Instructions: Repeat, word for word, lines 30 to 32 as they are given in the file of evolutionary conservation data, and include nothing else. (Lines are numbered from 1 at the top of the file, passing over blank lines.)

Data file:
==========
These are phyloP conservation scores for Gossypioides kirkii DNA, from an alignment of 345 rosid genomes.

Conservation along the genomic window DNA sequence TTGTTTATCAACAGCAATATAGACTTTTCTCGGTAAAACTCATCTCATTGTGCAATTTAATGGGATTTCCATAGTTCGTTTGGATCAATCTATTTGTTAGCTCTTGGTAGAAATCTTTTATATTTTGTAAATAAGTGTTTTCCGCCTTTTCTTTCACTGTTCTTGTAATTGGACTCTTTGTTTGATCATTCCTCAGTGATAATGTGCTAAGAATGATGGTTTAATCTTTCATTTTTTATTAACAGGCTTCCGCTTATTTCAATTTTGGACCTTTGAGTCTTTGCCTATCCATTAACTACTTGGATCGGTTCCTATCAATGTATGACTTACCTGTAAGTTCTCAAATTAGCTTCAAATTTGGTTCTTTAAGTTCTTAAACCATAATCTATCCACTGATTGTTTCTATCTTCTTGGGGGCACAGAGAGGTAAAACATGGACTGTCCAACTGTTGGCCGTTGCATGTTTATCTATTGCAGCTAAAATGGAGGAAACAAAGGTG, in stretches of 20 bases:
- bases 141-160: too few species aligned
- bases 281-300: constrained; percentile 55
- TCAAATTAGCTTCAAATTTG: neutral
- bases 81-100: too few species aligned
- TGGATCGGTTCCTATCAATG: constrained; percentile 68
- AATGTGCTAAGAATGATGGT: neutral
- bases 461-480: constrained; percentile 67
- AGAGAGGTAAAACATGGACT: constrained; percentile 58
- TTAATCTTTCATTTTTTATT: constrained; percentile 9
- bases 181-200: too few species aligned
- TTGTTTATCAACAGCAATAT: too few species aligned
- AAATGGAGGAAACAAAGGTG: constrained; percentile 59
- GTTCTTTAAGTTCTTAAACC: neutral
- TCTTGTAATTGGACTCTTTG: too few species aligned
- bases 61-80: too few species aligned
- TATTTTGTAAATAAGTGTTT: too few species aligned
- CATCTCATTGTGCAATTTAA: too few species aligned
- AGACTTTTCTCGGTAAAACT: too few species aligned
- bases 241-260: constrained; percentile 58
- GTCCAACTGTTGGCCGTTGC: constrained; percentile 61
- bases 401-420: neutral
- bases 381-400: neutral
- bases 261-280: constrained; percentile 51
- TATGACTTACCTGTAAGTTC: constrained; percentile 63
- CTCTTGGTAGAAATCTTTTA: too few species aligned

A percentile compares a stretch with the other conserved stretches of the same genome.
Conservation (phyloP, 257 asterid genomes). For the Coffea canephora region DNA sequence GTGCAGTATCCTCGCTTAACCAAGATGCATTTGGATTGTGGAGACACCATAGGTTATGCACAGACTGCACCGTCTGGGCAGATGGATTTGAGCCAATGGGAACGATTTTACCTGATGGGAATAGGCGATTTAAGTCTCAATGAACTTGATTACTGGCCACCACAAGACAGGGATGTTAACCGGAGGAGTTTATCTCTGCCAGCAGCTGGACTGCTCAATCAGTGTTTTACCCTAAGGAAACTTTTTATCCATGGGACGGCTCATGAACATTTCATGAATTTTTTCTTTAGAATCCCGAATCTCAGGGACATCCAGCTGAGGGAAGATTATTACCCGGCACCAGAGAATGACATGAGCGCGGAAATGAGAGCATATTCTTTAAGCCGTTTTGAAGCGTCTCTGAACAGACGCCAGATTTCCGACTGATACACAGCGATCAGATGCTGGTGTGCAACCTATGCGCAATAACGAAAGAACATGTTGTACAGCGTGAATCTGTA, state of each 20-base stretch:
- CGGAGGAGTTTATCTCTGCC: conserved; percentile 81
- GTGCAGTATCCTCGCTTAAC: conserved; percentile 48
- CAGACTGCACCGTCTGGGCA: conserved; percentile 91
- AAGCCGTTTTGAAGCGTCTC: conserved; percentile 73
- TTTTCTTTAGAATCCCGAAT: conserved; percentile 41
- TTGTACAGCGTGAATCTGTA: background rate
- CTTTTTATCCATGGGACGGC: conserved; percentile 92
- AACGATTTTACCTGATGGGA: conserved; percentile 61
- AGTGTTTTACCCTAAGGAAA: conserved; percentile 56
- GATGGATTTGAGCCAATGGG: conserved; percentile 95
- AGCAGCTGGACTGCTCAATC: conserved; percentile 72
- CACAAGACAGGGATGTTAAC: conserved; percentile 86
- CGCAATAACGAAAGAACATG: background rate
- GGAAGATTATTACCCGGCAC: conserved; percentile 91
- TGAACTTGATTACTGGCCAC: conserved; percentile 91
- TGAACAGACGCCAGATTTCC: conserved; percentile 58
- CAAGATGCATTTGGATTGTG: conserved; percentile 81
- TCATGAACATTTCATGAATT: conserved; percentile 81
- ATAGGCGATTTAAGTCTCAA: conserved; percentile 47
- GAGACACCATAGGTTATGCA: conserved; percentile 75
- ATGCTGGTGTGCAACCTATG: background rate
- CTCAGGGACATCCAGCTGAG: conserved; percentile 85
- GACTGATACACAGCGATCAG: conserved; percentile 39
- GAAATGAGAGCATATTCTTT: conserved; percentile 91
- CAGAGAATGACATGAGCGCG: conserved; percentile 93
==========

- CGGAGGAGTTTATCTCTGCC: conserved; percentile 81
- GTGCAGTATCCTCGCTTAAC: conserved; percentile 48
- CAGACTGCACCGTCTGGGCA: conserved; percentile 91